In Russia, kettlebells are a matter of national pride and a symbol of strength .Unlike most national armed forces, which test their soldiers with push ups; the Russian armed forces test their soldiers using the high volume kettlebell snatches with a 24 kg kettlebell (Tsatouline, 2006). In 1981, the Russian government recognized the various benefits that kettlebells could provide its working citizens; and an official commission enforced mandatory kettlebell training for the masses, relying on the kettlebell to increase productivity and to decrease the healthcare costs of the country (Sanchez, 2009, p 7).
From being used as a weight for market products in Russia, to a tool for athletic development and health, the kettlebell slowly developed into a sport of its own. By 1974 it had been officially declared the ethnic sport of Russia (Sanchez, 2009, p. 6) and in 1985 the First National Championship of the USSR was held in Lipetsk, Russia.
Kettlebells in the West
Kettlebells in North America were non-existent in the later parts of the 20th century. In 1998, Pavel Tsatouline, former Soviet Special Forces physical training instructor, and considered the “modern king of kettlebells”, wrote an article discussing kettlebells in a popular American magazine for strength athletes; the article was extremely well received. As a result, Dragon Door Publications approached Tsatouline and offered to manufacture kettlebells in America, if Tsatouline agreed to teach people how to use them. Sub-sequentially, in 2001, Dragon Door published The Russian Kettlebell Challenge and manufactured the first US made Russian style kettlebell. Shortly after, the RKC certification was established, training qualified kettlebell instructors. In 2002, the kettlebell made it on to the Rolling Stones Magazine Hot List as ‘the Hot Weight of the Year’. Currently, among the RKC, there are various kettlebell instructor certification bodies, including the International Kettlebell & Fitness Federation, the Agatsu Kettlebell Certification in Canada, & The World Kettlebell Club, among others.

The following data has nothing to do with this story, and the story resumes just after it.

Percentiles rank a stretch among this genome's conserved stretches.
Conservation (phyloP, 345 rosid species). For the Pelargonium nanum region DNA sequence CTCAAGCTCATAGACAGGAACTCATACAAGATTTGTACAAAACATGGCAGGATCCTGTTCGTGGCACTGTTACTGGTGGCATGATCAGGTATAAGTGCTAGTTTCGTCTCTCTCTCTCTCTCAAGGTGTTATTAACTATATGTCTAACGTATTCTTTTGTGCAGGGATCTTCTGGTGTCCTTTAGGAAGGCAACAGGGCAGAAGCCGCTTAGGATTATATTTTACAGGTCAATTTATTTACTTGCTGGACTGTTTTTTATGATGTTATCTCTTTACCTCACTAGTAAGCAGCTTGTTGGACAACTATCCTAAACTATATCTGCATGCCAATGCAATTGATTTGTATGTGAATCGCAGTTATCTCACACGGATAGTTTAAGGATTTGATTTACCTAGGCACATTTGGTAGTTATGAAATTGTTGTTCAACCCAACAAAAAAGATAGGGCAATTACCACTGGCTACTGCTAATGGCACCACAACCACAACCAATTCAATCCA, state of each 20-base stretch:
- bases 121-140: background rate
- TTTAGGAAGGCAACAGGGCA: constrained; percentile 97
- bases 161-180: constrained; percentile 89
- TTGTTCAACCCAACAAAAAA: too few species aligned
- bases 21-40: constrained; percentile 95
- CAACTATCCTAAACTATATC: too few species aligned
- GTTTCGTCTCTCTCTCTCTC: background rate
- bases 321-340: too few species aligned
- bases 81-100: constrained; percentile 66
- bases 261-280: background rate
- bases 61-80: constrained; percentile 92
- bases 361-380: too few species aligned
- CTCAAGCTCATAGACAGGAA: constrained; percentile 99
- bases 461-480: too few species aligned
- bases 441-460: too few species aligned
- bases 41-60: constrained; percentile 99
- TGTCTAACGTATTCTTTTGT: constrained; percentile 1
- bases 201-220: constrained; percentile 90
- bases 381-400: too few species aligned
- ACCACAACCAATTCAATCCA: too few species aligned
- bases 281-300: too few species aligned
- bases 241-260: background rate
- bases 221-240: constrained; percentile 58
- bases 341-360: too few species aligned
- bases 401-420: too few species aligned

Kettlebell competitions have always been a part of the Russian culture since the early days of the kettlebell, where villagers would compete at fairs and festivals to prove who had the best skill, endurance and strength. In 1948, the ‘first’ official All-Union kettlebell competition took place, and “was attended by more than 200,000 people, from then on, kettlebells went from being used for general physical conditioning to a sport of its own” (Sanchez, 2009, p. 8). In 1962, kettlebell sport rules and weight classes were established and athletes competed in the Triathlon, consisting of the press, jerk, and snatch with no time limits, it was not uncommon at this time to see kettlebell lifting competitions in villages, factories and universities. In 1974 kettlebell sport was officially declared the ethnic sport of Russia and kettlebell sport became part of the United All State Sport Association of the USSR. In 1985 the Committee of Kettlebell Sport was established, along with official rules, regulations and weight categories, as well as the prestigious title of ‘Master of Sport’, also that same year, the first National Kettlebell Sport Championship was held in Lipetsk, Russia. In 1989, the ten minute time limit was established and the long cycle became an official event.